Somehow I Am Different

Narratives of searching and belonging in Jewish Budapest

Praise for Somehow I Am Different

The more you praise and celebrate your life, the more there is in life to celebrate.
— Oprah Winfrey

Read Claude Lombart's rave review of Somehow I Am Different in Spectrum, published November 14, 2017.

November 2017


Somehow I Am Different was Named Kirkus Rewiews' Best of 2016! Thank you to everyone involved in helping this book come to life. Please spread the word, leave more love-filled reviews, and share Somehow I Am Different with your loved ones.

December 2016


"Petersel’s debut explores the revitalization of the Hungarian Jewish community in 21 oral histories of millennial Jews.

Young Hungarians in cafes, synagogues, festivals, and conferences tell of their Jewish religious and cultural identities in this work. They include an Orthodox rabbi, a chef, a rapper, children of Holocaust survivors, a non-Jew with an anti-Semitic past considering conversion, and others, and their diverse personal and work histories result in multifaceted tales.

Each person's story demonstrates his or her winding path to embrace Judaism, whether it be in a historical context or in present-day Hungary. Some interviewees see a primary need to educate people about the Holocaust and anti-Semitism; others want to dispel images of Jews as victims and let the world know about the currently thriving Hungarian Jewish culture. Zsuzsanna Fritz, who was unaware that she was Jewish until she was 16, explains, "we decided that we could create a positive Jewish identification. We created an open door and said whoever wants to come, we are happy to receive you."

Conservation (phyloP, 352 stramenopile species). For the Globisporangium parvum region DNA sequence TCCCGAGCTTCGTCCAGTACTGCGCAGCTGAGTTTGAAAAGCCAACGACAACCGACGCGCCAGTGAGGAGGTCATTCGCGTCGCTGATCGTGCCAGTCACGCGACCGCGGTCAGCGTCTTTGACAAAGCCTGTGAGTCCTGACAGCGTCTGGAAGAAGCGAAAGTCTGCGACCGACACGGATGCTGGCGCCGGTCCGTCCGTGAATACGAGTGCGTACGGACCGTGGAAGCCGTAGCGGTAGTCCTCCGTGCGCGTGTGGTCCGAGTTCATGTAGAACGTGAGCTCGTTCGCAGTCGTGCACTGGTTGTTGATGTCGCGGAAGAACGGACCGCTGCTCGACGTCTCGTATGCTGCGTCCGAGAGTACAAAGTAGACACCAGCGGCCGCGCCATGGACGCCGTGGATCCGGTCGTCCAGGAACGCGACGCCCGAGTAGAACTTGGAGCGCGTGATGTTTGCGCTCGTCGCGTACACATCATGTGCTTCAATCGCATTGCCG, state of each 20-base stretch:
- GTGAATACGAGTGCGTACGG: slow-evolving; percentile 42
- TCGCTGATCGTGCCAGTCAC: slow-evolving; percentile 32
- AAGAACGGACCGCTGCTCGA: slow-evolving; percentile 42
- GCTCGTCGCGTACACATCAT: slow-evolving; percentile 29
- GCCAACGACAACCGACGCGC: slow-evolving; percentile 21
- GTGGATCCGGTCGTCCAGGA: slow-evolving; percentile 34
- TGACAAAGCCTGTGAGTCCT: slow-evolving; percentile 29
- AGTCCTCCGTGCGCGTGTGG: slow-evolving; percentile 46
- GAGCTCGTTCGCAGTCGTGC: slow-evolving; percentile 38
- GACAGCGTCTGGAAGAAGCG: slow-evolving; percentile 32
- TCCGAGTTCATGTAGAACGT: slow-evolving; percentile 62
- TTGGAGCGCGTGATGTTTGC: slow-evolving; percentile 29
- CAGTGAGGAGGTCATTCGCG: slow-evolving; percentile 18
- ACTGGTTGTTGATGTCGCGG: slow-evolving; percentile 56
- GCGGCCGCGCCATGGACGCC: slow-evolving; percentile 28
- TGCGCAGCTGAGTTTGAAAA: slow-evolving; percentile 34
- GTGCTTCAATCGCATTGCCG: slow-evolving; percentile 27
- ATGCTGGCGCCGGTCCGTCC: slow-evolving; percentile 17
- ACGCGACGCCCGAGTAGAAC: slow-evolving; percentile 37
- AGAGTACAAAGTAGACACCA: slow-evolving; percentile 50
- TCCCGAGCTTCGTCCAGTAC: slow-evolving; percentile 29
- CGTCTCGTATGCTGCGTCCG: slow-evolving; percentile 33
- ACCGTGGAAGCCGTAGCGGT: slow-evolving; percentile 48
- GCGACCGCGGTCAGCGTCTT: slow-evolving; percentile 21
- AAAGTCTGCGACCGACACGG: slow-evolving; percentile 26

Such visions of flourishing communities are tempered, though, by the recent rise of the right wing; the country is "becoming more and more nationalistic and conservative... more and more excluding toward minorities," says one young adult. "The question is: Do I want to live in a country where the main tendency and the main values are not what I believe in?...I don't have a clear answer for that."

With deft prose, Petersel seamlessly weaves together Jewish voices with evocative descriptions of the sights, sounds, and smells of her Hungarian surroundings. Her depictions of food, for example, induce pangs of hunger: "spicy mushrooms ignited my palate and my sinuses. Hints of sharp cheese mixed with the comfort of potatoes in the French stew."

An epilogue features excerpts of Petersel's own journal and a contributed essay by Ákos Keller-Alánt on Hungary's contemporary history, politics, and economy, adds an important component to the work.

Although the book focuses on Hungarian Jewish life, its historical context, provocative questions about identity and culture, and captivating writing will engage and educate a very broad audience.

A journey through the lives of young Eastern European Jews that’s not to be missed."

Kirkus Reviews, starred review, April 22, 2016


"Read this book if you want to travel backwards and forwards in time in just a chapter. If you love learning about people. If you care about unearthing hidden mysteries about Jewishness, European life, and the intersection of the two. Go with Alyssa Petersel to every coffee house in Budapest, smell the foods she and her new friends eat, feel the wind on your face and the taste of pastries in your belly. With every story of every soul in this book, there is an entire universe. As this author weaves together the rich, colorful tapestry of the revival and survival of Jewish life in Hungary, we have the opportunity to live it alongside her and to benefit from the warmth of the tapestry that she creates with this book. You'll love it, there is no other choice."

Merav Fine, March 17, 2016
Amazon review